It’s never promising when the director doesn’t return for a sequel, and with the unlikely Hatchet franchise – which somehow continues to thrive despite doing terrible business at the box office – that’s certainly true. Series mastermind Adam Green sits out directing duties this time, instead appointing cameraman BJ McDonnel – who worked on both prior films – to helm, in what is nothing if not a consistent continuation of the franchise, which is to say that it’s really not up to much.
Picking up where the last film left us, series heroine Marybeth Dunston (Danielle Harris) is once again on the run from the never-dead Victor Crawley (Kane Hodder), as a team of cops, led by Sheriff Fowler (Gremlins star Zach Galligan), head to Honey Island Swamp to investigate the crime scene, and find themselves on the wrong end of the titular weapon. The thrill of the first two movies was largely their tongue-in-cheek approach and their extreme, but that appears to have largely been stripped away in part three, even with Green returning as writer.
Though Harris again proves herself a palpable femme fatale, and there’s one welcome allusion to the original film, on the whole it feels like a film hamstrung by its own low-fi presentation, simply warming up the leftovers of the last two movies. The acting is generally better than these ropey horror sequels usually deserve, and it’s great to see Zach Galligan on the big screen again, but Hatchet III serves up a host of unimaginative kills stymied by terrible gore effects. Strictly for fans of the series.
Like just about any anthology film, 2012′s V/H/S was a maddeningly inconsistent mixture of ideas good and bad, yet it nevertheless garnered an appreciate fanbase largely because of its sheer audacity, flying firmly in the face of what the found footage genre typically has to offer. The law of diminishing returns, then, is predictably in effect for a second go-around which, while benefiting from a leaner runtime than its predecessor – running a whole 20 minutes shorter – still feels too distended and drawn-out given its format.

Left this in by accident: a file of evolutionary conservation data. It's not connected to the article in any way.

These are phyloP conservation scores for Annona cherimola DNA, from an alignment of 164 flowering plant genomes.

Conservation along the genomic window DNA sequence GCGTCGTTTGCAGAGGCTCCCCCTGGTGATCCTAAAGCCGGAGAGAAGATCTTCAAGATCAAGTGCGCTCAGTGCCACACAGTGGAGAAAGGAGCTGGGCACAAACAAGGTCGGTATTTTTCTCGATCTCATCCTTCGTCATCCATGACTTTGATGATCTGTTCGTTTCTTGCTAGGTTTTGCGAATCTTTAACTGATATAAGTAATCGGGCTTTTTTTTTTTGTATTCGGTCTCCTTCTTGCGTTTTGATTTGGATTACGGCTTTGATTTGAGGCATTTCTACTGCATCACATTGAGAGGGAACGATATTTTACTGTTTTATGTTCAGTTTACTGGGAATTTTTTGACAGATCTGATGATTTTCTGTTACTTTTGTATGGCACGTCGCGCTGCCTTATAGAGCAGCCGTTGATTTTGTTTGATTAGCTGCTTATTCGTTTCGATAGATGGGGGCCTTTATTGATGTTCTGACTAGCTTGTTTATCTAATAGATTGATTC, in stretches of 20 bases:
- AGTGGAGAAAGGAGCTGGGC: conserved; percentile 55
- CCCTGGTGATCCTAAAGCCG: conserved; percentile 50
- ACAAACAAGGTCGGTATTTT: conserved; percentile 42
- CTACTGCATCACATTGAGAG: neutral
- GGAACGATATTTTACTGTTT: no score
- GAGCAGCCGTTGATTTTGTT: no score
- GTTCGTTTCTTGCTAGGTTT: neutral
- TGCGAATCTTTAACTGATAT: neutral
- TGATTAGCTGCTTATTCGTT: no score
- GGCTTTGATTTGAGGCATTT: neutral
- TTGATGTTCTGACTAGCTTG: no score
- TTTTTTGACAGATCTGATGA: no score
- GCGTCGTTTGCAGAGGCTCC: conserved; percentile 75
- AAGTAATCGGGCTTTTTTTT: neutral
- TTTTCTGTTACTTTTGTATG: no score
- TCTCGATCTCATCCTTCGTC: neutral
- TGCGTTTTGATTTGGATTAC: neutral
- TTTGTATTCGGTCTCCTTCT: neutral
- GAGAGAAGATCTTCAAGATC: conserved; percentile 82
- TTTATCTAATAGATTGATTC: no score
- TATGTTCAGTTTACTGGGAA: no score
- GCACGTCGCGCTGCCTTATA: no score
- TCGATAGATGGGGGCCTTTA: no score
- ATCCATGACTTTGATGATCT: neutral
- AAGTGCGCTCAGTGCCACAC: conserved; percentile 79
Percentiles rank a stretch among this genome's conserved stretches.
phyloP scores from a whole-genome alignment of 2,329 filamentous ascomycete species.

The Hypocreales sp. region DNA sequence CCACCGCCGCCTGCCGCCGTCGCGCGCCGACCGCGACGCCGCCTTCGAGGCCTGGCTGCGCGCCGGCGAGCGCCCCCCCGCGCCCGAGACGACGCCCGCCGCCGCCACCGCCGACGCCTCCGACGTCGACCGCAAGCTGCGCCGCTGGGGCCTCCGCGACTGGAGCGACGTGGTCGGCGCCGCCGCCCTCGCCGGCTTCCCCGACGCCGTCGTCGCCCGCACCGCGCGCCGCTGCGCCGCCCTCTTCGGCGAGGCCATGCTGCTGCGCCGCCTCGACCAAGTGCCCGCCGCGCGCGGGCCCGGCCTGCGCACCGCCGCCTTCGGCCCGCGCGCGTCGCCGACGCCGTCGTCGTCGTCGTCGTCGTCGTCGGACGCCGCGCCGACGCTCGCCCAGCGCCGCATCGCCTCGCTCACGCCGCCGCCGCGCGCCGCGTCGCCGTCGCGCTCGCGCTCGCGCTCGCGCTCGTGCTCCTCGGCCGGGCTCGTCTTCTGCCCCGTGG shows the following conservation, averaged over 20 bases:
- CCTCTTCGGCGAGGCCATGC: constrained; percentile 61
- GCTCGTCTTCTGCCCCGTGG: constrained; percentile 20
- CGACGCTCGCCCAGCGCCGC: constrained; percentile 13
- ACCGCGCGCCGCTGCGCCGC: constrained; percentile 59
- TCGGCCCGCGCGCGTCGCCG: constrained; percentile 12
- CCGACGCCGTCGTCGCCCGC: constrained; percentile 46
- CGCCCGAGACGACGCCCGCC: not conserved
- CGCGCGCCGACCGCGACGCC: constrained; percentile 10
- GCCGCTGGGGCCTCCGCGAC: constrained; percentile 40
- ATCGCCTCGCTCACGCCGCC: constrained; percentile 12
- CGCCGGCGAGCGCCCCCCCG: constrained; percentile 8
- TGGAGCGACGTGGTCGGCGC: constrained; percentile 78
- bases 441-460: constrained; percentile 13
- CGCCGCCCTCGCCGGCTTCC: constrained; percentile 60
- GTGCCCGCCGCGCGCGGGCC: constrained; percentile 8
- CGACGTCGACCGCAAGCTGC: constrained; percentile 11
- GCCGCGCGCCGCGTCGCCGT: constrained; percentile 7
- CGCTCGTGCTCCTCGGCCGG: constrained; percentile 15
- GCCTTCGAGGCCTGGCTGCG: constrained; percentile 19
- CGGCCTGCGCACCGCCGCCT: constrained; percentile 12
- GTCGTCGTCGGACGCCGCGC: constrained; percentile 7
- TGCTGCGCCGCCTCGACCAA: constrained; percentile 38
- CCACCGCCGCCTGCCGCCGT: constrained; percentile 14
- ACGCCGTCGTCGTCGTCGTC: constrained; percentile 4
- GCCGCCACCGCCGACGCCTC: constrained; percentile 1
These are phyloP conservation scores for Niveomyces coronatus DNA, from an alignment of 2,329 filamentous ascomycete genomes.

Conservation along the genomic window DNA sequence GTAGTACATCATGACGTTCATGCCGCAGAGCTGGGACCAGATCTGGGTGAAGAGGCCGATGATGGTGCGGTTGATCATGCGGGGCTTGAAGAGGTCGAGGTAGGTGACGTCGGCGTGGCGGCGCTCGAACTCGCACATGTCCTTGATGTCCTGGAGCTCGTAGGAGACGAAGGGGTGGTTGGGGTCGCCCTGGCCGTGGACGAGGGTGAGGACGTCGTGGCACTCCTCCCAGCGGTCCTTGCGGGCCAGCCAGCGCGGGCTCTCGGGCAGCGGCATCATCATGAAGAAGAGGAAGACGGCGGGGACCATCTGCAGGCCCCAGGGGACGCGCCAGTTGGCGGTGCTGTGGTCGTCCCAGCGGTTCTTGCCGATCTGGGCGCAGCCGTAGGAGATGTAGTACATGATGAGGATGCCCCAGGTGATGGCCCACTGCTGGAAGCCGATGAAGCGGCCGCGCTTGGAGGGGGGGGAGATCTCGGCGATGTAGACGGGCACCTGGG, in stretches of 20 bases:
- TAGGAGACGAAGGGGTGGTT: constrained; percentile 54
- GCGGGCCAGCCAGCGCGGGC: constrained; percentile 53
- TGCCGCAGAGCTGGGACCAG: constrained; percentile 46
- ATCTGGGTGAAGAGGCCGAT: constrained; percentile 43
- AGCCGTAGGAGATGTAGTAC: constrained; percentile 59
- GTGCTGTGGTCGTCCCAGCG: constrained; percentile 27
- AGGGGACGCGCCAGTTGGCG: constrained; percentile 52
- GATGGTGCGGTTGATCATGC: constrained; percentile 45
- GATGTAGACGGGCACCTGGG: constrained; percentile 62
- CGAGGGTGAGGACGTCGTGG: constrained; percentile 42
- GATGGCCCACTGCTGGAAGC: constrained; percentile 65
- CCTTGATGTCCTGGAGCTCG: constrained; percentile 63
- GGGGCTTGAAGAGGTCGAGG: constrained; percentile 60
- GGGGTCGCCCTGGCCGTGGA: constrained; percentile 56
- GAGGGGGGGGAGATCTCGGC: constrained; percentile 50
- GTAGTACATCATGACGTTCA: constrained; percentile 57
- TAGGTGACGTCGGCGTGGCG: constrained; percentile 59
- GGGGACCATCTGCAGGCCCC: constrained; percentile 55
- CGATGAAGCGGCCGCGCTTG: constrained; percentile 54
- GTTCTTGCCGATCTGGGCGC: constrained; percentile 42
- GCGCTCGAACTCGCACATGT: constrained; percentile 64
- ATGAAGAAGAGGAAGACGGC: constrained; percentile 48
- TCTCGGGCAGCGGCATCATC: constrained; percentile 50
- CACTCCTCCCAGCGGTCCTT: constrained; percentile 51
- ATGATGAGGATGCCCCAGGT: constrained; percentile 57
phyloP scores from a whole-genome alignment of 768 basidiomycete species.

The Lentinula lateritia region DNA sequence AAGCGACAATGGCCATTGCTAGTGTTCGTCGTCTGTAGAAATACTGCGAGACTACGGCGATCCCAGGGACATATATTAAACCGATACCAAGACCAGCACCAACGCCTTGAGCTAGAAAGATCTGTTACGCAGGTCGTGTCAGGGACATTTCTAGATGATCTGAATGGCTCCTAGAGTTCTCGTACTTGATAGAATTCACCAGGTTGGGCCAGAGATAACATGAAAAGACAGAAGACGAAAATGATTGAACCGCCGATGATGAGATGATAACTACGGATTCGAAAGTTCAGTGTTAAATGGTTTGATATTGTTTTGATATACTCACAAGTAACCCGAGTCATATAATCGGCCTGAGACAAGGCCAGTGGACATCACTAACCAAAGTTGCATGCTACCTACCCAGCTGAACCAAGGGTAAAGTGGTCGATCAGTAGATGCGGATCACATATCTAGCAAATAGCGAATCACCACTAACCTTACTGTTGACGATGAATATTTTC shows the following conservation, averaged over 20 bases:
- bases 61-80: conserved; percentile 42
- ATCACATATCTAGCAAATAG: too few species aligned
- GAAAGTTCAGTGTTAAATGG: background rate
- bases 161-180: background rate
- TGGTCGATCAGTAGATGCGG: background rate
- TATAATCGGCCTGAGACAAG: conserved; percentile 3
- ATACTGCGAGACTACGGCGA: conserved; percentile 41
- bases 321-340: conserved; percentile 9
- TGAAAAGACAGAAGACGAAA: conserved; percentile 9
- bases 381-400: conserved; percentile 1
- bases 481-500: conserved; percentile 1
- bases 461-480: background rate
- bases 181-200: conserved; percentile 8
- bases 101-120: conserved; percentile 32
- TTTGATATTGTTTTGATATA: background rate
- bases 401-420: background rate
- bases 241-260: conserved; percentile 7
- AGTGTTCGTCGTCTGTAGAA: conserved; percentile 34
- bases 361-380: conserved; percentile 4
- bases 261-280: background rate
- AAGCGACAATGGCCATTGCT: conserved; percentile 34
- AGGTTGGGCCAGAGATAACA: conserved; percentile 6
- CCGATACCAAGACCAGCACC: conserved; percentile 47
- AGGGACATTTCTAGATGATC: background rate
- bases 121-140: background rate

Easily the best short of the bunch – and quite possibly the best from either film – is The Raid director Gareth Huw Evans’ Safe Haven, which revolves around a news crew investigating an Indonesian cult, and benefits tremendously from its manic, unpredictable energy, as well as a cutting sense of humour about itself. Still, the main bugbear remains the thoroughly uninspired wrap-around frame narrative, which is again utterly perfunctory and simply eats up precious screen minutes.
A disappointing follow-up to the hit-and-miss horror anthology, this entry is even more inconsistent than the original, also suffering from oft-incomprehensible coverage and another dull wrap-around story. That said, these films do provide intermittent thrills, and this disappointment doesn’t exactly dampen anticipation for the inevitable V/H/S/3.
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